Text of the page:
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  • Restaurants
  • West Village
  • 4 out of 5 stars
  • Recommended
  1. Llama San
    Photograph: Time Out/Ali Garber
  2. Llama San
    Photograph: Time Out/Ali Garber
  3. Llama San
    Photograph: Time Out/Ali Garber
  4. Llama San
    Photograph: Time Out/Ali Garber

Time Out says

4 out of 5 stars

The meal could’ve ended right then and there. Our first course was one of the best dishes we’ve tasted in 2019: scallop ceviche ($22) arrived in a shallow pool of milky, subtly tart leche de tigre with hints of sweetness from the cherimoya (a tropical fruit) and the earthiness of Japanese black sesame. The purple borage petals on top only added to the plate’s allure. As we finished the last bite, my dining companion and I had the same thought: What did we just eat?

We were tasting chef Erik Ramirez’s interpretation of Nikkei cuisine, which combines Peruvian and Japanese flavors. It’s not common in New York—yet—but in the past few years, some of Peru’s top restaurants, such as Maido and Sutorīto Māketto, have been recognized across the world for championing this exciting fusion.

Now, the United States is finally being introduced to this relatively unknown style of cooking. At Llama-San, Ramirez’s follow-up to his popular Llama Inn in Brooklyn, the buzzy room is polished with neutral tones (think blond wood everywhere), with plants dotting the lively bar up front. The understated room and delicate-looking plates allow the food to shine.

While nigiri is a kind of sushi that’s typically made of raw fish atop a bed of rice, this version features an unusual protein: aged duck ($26). While cumbersome to eat, the meat is full of flavor and complements the roasted banana and nasturtium leaf. One surprising combination was a block of soft tofu ($21) topped with delicate baby shrimp and puffed rice, which gives a fun pop in your mouth with each nibble.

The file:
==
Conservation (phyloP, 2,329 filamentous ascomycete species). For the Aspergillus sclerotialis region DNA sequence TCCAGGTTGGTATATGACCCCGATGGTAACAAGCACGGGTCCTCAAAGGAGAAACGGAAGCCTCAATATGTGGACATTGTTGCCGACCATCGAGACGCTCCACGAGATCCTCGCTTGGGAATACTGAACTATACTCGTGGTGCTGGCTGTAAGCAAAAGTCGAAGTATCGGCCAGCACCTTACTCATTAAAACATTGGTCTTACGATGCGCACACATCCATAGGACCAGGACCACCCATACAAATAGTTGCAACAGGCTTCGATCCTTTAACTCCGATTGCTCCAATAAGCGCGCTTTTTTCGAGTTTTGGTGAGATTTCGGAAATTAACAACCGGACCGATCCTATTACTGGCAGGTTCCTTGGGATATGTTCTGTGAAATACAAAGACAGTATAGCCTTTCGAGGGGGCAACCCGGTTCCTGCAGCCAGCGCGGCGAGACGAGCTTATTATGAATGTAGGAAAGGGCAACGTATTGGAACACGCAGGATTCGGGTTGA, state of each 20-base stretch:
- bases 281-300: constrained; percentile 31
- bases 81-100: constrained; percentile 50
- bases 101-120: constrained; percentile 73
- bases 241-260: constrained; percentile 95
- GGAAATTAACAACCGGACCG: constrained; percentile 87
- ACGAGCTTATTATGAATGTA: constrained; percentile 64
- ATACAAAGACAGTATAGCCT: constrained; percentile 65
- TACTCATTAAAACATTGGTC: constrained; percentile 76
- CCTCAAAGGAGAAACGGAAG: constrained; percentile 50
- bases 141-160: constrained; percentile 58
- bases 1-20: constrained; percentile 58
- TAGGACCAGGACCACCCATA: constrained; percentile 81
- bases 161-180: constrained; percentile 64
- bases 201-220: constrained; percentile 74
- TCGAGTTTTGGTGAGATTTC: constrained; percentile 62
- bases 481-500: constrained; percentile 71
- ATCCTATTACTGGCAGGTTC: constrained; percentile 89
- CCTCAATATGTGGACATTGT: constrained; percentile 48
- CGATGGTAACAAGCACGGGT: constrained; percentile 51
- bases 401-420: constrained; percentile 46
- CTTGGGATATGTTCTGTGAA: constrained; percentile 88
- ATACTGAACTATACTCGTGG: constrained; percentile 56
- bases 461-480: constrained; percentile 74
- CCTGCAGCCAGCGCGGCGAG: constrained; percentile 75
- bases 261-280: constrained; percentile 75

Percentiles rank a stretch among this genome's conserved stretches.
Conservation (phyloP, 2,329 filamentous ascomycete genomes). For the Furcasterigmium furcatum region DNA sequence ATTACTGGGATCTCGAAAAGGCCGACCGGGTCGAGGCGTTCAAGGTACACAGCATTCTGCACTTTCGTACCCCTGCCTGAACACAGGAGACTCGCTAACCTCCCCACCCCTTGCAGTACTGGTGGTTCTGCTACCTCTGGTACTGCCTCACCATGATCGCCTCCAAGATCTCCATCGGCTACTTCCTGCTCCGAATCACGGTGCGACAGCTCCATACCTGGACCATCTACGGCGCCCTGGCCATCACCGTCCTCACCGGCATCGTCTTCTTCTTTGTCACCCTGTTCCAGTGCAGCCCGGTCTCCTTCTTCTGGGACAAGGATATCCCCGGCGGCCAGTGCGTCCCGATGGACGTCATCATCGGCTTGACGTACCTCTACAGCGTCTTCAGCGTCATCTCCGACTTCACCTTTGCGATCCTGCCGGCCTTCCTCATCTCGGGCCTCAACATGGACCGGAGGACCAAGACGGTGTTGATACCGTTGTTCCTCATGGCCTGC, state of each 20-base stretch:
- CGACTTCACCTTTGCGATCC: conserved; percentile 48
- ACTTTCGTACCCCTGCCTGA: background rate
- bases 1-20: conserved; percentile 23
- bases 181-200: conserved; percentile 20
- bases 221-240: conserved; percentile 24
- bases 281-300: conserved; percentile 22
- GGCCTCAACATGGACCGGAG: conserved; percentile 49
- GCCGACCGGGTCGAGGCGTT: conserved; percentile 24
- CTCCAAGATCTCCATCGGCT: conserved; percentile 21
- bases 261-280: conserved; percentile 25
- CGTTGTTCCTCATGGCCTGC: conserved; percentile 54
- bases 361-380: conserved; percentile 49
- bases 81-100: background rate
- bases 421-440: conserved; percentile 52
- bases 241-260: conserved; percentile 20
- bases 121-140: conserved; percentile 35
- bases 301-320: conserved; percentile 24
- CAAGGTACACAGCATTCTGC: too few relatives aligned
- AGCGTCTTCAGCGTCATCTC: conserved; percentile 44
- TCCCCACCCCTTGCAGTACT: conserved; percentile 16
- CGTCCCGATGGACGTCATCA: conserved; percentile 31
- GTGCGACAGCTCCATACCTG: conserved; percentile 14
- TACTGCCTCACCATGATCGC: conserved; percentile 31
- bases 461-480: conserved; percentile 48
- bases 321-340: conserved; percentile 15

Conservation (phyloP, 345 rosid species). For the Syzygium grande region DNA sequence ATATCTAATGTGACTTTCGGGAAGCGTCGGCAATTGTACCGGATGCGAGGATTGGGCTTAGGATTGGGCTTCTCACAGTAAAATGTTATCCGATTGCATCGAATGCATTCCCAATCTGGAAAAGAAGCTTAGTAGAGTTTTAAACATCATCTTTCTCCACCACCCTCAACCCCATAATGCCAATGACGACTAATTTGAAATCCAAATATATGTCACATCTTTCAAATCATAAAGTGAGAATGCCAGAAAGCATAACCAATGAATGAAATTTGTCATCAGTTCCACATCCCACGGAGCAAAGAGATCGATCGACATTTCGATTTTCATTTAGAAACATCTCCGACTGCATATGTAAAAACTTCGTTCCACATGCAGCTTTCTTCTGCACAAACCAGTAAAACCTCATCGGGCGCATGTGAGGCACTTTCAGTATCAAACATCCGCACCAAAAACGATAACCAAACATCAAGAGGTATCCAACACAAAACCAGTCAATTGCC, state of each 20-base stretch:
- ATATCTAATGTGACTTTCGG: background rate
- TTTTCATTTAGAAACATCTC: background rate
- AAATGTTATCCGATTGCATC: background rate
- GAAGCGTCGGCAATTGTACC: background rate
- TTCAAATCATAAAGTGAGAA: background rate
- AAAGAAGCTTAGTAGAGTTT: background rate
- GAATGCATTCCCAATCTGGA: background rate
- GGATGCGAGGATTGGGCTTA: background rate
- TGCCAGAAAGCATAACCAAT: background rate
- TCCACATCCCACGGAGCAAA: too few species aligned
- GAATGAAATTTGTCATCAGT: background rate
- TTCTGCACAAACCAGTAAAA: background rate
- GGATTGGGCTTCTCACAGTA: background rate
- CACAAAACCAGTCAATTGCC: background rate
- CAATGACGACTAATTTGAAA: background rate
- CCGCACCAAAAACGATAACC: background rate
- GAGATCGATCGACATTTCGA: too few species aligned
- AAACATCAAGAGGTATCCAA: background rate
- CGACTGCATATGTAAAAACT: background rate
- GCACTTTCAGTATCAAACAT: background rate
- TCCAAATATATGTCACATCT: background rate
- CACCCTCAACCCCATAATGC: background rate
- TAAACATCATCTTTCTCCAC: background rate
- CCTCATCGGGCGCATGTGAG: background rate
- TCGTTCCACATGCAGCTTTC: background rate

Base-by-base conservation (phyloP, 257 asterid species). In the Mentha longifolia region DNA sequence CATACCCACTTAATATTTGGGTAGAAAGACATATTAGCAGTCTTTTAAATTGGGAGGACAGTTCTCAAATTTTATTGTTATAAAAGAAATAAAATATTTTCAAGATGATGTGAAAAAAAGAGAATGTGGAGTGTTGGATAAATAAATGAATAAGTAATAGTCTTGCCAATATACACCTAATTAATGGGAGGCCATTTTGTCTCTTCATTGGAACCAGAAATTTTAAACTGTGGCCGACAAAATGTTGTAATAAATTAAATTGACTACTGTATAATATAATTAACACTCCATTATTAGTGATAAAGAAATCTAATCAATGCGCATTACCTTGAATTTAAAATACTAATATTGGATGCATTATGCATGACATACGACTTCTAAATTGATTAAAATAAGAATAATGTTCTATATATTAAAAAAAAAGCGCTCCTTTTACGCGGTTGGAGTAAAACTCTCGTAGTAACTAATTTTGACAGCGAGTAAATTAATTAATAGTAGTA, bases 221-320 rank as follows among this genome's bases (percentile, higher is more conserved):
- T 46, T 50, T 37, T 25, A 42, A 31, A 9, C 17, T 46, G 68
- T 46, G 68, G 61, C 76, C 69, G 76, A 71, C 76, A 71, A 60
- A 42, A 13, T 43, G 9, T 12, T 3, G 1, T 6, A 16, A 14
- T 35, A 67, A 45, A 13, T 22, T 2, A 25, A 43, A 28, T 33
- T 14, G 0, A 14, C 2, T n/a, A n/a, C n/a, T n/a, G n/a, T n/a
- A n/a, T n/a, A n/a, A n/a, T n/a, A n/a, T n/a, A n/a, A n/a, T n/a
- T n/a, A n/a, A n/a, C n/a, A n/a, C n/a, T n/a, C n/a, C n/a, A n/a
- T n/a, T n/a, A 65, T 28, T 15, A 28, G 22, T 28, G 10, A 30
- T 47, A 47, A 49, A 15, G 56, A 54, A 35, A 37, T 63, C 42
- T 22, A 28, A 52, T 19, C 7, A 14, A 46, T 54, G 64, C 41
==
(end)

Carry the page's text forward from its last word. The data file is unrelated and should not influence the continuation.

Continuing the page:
Another must-order is the Iberico pork ($36). This entrée-size serving features panko-crusted meat that’s prepared like katsu, with a side of pickled cucumbers and bright-green udon noodles, which taste like they’ve been doused in pesto. It’s a serendipitous union of the rich, tender pork and the toothsome noodles.

While all the dishes are easy to share, you may want to add an order of the rice with octopus, crab, mussels and a jammy egg ($30) to feel fully satisfied. It’s essentially a take on fried rice, finished with soy sauce and dashi.

When we polished off our dessert course of satsuma-orange granita, we felt like we did at the start of our meal: Masterfully executed Nikkei cuisine is what we’ve been craving all along.
Written by
Bao Ong


359 6th Ave, New York, NY
New York
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